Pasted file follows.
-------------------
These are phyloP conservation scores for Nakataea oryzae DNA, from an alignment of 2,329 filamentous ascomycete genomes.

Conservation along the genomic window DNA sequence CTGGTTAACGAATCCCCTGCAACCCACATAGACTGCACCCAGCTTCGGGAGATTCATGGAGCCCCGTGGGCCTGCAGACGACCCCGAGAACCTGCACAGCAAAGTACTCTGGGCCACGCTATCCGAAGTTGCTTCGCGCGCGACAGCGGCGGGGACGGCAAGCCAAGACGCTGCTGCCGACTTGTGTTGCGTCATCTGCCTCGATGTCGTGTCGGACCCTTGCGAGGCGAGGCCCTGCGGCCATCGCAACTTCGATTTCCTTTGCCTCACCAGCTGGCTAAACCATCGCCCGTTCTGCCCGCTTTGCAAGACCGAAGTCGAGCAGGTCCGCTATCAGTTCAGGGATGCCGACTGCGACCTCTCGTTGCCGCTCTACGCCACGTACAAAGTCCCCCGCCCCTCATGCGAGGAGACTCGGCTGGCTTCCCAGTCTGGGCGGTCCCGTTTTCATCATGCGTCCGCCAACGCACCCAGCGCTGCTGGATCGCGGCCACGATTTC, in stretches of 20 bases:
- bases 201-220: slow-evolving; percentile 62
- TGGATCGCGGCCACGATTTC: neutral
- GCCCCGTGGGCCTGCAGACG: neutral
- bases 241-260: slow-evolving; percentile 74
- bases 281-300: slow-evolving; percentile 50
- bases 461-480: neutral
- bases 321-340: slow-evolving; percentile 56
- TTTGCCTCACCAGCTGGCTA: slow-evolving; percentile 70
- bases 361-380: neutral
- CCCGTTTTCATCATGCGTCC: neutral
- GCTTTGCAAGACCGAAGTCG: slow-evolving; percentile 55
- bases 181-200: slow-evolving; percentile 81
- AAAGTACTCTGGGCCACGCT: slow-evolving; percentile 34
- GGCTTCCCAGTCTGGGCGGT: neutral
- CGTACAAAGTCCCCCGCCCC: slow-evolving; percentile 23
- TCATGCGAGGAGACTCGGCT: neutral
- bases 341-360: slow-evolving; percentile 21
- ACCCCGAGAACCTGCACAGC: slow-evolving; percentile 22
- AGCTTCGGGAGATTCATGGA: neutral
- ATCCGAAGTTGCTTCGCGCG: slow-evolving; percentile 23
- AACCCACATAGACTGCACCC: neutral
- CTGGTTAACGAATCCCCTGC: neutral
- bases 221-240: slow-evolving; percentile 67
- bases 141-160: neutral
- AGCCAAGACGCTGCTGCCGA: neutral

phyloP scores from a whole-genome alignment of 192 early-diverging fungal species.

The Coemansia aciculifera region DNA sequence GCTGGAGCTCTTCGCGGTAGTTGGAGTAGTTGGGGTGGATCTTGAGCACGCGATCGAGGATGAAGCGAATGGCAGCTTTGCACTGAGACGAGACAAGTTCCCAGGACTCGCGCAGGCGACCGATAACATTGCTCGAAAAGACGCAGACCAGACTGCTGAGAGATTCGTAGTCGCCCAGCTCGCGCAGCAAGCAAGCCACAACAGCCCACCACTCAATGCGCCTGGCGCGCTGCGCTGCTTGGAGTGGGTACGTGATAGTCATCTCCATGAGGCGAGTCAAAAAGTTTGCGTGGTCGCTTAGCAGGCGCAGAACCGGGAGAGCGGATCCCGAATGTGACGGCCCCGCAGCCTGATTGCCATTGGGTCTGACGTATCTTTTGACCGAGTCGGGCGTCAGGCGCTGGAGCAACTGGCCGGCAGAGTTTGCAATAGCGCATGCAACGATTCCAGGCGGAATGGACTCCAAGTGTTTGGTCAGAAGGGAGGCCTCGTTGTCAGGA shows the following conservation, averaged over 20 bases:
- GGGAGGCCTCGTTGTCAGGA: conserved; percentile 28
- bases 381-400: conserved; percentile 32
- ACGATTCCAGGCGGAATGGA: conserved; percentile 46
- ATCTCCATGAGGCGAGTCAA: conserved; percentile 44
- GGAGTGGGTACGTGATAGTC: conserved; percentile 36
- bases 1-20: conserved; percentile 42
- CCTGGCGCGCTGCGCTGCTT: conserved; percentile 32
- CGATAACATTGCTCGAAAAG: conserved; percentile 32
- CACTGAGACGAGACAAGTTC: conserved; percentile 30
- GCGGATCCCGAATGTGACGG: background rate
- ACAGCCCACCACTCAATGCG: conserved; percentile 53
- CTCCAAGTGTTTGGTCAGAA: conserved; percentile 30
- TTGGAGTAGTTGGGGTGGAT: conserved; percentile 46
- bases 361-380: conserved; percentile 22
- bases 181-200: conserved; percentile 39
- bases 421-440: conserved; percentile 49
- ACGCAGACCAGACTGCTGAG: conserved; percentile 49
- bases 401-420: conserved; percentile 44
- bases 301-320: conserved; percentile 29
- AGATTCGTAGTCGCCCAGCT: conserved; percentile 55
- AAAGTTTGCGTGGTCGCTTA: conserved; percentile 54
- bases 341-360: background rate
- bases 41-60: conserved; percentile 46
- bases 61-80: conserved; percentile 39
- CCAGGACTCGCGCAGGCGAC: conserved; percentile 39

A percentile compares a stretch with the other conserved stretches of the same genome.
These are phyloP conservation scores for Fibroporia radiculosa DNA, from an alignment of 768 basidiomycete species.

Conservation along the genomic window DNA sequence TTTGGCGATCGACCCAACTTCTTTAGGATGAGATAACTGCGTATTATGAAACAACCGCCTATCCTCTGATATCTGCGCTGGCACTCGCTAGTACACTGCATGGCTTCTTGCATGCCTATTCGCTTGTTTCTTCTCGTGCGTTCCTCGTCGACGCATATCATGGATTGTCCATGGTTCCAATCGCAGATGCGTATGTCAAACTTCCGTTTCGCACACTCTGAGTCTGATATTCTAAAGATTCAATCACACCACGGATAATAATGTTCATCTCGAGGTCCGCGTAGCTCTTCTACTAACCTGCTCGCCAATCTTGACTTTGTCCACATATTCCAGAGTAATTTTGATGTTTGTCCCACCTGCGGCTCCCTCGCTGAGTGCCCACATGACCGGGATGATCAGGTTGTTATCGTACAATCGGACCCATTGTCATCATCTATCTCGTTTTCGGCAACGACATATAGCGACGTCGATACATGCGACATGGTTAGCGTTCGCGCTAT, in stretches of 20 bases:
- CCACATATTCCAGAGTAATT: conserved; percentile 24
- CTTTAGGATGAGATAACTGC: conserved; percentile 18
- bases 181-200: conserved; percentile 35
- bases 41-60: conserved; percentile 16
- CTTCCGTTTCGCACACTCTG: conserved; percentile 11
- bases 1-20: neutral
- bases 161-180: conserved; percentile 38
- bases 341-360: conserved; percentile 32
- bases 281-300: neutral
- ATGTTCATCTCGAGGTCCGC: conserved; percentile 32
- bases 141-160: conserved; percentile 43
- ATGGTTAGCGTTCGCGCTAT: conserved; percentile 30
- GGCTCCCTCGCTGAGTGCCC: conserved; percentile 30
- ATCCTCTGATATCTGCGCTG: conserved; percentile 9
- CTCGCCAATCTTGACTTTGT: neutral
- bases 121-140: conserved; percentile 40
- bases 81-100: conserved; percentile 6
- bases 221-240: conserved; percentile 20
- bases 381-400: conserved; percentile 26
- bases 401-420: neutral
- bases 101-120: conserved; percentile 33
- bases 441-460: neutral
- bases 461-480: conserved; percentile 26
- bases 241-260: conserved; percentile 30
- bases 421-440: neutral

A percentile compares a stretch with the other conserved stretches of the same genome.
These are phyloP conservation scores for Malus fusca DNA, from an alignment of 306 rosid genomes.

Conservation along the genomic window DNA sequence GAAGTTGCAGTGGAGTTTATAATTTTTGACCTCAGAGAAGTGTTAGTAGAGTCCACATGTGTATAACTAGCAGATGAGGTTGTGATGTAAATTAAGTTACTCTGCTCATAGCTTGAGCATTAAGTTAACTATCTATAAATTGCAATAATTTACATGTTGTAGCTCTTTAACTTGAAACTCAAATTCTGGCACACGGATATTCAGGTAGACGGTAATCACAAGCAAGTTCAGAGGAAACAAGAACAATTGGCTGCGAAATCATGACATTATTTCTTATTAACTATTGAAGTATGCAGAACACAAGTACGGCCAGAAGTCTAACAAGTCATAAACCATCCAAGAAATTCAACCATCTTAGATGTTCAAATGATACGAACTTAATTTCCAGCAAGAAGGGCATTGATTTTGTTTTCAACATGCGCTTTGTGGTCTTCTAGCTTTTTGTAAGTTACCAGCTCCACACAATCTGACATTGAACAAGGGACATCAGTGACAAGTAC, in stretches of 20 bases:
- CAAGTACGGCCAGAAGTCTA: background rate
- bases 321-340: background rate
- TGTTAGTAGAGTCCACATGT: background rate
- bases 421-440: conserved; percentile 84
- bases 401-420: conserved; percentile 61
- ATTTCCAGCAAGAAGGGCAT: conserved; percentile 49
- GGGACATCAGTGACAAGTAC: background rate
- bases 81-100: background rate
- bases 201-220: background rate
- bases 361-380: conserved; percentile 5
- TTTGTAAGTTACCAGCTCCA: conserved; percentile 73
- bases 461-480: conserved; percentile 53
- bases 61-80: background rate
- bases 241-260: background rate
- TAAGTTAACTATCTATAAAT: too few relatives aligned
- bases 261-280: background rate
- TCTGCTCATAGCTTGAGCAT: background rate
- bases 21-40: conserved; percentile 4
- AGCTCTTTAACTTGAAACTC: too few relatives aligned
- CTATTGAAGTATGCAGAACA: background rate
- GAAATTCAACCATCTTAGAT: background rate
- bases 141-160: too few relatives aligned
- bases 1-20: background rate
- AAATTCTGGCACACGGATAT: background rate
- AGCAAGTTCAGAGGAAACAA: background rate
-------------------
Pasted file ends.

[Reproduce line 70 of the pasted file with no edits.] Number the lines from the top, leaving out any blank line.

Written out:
- GGCTCCCTCGCTGAGTGCCC: conserved; percentile 30